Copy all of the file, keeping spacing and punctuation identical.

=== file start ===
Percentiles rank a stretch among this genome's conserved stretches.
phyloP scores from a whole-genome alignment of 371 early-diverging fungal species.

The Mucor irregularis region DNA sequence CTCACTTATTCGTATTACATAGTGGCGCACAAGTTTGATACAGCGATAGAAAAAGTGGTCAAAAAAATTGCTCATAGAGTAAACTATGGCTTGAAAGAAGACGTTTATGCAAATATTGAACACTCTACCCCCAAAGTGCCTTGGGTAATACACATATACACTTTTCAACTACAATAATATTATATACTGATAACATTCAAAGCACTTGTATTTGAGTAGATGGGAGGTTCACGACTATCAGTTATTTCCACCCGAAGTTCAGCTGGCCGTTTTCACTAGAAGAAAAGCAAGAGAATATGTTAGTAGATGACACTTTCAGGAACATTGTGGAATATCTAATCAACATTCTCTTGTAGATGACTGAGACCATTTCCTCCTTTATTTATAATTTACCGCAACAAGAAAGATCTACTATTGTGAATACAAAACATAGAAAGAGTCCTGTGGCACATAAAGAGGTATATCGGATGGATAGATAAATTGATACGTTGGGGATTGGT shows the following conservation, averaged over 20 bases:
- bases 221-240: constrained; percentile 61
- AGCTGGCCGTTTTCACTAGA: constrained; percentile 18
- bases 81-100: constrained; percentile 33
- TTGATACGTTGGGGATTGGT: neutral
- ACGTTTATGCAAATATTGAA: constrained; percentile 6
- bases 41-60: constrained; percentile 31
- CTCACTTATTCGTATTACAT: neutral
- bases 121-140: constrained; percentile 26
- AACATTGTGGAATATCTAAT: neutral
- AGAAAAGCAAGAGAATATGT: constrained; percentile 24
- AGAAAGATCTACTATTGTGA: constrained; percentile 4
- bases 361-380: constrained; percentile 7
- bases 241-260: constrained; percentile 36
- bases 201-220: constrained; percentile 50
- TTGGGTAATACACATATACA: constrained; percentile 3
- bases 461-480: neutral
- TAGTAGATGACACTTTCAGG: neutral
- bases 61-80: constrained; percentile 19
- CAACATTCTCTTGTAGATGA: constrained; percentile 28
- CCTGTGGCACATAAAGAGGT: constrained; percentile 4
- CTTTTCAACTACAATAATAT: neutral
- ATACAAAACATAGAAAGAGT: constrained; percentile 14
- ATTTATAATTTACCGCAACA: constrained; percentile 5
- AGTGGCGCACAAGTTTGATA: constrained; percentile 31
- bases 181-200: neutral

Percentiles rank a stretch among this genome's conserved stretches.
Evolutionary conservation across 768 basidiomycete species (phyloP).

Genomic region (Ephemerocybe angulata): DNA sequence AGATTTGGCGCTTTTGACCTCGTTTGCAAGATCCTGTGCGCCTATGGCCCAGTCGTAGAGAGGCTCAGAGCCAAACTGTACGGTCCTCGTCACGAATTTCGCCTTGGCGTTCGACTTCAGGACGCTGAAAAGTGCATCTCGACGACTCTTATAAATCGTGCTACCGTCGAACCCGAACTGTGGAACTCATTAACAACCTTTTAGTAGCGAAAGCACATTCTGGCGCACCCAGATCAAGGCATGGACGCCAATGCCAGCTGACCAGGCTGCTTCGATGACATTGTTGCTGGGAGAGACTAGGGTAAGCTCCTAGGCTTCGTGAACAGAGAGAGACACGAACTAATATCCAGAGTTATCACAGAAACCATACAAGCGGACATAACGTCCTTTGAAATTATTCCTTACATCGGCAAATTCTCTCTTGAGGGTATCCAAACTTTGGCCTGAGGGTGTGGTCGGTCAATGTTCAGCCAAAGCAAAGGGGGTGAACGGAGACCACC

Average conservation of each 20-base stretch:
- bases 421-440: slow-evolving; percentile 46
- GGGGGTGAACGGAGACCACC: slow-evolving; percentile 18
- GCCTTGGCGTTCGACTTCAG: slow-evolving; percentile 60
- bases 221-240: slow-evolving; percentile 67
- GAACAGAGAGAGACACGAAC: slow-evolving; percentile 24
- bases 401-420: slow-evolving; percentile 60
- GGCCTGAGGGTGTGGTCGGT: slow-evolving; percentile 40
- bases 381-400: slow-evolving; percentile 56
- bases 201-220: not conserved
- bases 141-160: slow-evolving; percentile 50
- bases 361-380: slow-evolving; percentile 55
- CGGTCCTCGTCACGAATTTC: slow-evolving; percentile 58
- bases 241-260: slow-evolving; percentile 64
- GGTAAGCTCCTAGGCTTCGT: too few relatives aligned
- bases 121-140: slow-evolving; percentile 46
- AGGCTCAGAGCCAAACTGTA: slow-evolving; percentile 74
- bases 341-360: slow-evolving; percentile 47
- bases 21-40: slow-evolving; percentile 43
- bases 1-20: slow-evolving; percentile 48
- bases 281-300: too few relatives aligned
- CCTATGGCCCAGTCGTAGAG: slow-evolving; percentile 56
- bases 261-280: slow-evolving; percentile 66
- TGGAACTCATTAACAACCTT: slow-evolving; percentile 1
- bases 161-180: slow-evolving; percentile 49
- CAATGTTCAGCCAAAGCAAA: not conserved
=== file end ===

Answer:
Percentiles rank a stretch among this genome's conserved stretches.
phyloP scores from a whole-genome alignment of 371 early-diverging fungal species.

The Mucor irregularis region DNA sequence CTCACTTATTCGTATTACATAGTGGCGCACAAGTTTGATACAGCGATAGAAAAAGTGGTCAAAAAAATTGCTCATAGAGTAAACTATGGCTTGAAAGAAGACGTTTATGCAAATATTGAACACTCTACCCCCAAAGTGCCTTGGGTAATACACATATACACTTTTCAACTACAATAATATTATATACTGATAACATTCAAAGCACTTGTATTTGAGTAGATGGGAGGTTCACGACTATCAGTTATTTCCACCCGAAGTTCAGCTGGCCGTTTTCACTAGAAGAAAAGCAAGAGAATATGTTAGTAGATGACACTTTCAGGAACATTGTGGAATATCTAATCAACATTCTCTTGTAGATGACTGAGACCATTTCCTCCTTTATTTATAATTTACCGCAACAAGAAAGATCTACTATTGTGAATACAAAACATAGAAAGAGTCCTGTGGCACATAAAGAGGTATATCGGATGGATAGATAAATTGATACGTTGGGGATTGGT shows the following conservation, averaged over 20 bases:
- bases 221-240: constrained; percentile 61
- AGCTGGCCGTTTTCACTAGA: constrained; percentile 18
- bases 81-100: constrained; percentile 33
- TTGATACGTTGGGGATTGGT: neutral
- ACGTTTATGCAAATATTGAA: constrained; percentile 6
- bases 41-60: constrained; percentile 31
- CTCACTTATTCGTATTACAT: neutral
- bases 121-140: constrained; percentile 26
- AACATTGTGGAATATCTAAT: neutral
- AGAAAAGCAAGAGAATATGT: constrained; percentile 24
- AGAAAGATCTACTATTGTGA: constrained; percentile 4
- bases 361-380: constrained; percentile 7
- bases 241-260: constrained; percentile 36
- bases 201-220: constrained; percentile 50
- TTGGGTAATACACATATACA: constrained; percentile 3
- bases 461-480: neutral
- TAGTAGATGACACTTTCAGG: neutral
- bases 61-80: constrained; percentile 19
- CAACATTCTCTTGTAGATGA: constrained; percentile 28
- CCTGTGGCACATAAAGAGGT: constrained; percentile 4
- CTTTTCAACTACAATAATAT: neutral
- ATACAAAACATAGAAAGAGT: constrained; percentile 14
- ATTTATAATTTACCGCAACA: constrained; percentile 5
- AGTGGCGCACAAGTTTGATA: constrained; percentile 31
- bases 181-200: neutral

Percentiles rank a stretch among this genome's conserved stretches.
Evolutionary conservation across 768 basidiomycete species (phyloP).

Genomic region (Ephemerocybe angulata): DNA sequence AGATTTGGCGCTTTTGACCTCGTTTGCAAGATCCTGTGCGCCTATGGCCCAGTCGTAGAGAGGCTCAGAGCCAAACTGTACGGTCCTCGTCACGAATTTCGCCTTGGCGTTCGACTTCAGGACGCTGAAAAGTGCATCTCGACGACTCTTATAAATCGTGCTACCGTCGAACCCGAACTGTGGAACTCATTAACAACCTTTTAGTAGCGAAAGCACATTCTGGCGCACCCAGATCAAGGCATGGACGCCAATGCCAGCTGACCAGGCTGCTTCGATGACATTGTTGCTGGGAGAGACTAGGGTAAGCTCCTAGGCTTCGTGAACAGAGAGAGACACGAACTAATATCCAGAGTTATCACAGAAACCATACAAGCGGACATAACGTCCTTTGAAATTATTCCTTACATCGGCAAATTCTCTCTTGAGGGTATCCAAACTTTGGCCTGAGGGTGTGGTCGGTCAATGTTCAGCCAAAGCAAAGGGGGTGAACGGAGACCACC

Average conservation of each 20-base stretch:
- bases 421-440: slow-evolving; percentile 46
- GGGGGTGAACGGAGACCACC: slow-evolving; percentile 18
- GCCTTGGCGTTCGACTTCAG: slow-evolving; percentile 60
- bases 221-240: slow-evolving; percentile 67
- GAACAGAGAGAGACACGAAC: slow-evolving; percentile 24
- bases 401-420: slow-evolving; percentile 60
- GGCCTGAGGGTGTGGTCGGT: slow-evolving; percentile 40
- bases 381-400: slow-evolving; percentile 56
- bases 201-220: not conserved
- bases 141-160: slow-evolving; percentile 50
- bases 361-380: slow-evolving; percentile 55
- CGGTCCTCGTCACGAATTTC: slow-evolving; percentile 58
- bases 241-260: slow-evolving; percentile 64
- GGTAAGCTCCTAGGCTTCGT: too few relatives aligned
- bases 121-140: slow-evolving; percentile 46
- AGGCTCAGAGCCAAACTGTA: slow-evolving; percentile 74
- bases 341-360: slow-evolving; percentile 47
- bases 21-40: slow-evolving; percentile 43
- bases 1-20: slow-evolving; percentile 48
- bases 281-300: too few relatives aligned
- CCTATGGCCCAGTCGTAGAG: slow-evolving; percentile 56
- bases 261-280: slow-evolving; percentile 66
- TGGAACTCATTAACAACCTT: slow-evolving; percentile 1
- bases 161-180: slow-evolving; percentile 49
- CAATGTTCAGCCAAAGCAAA: not conserved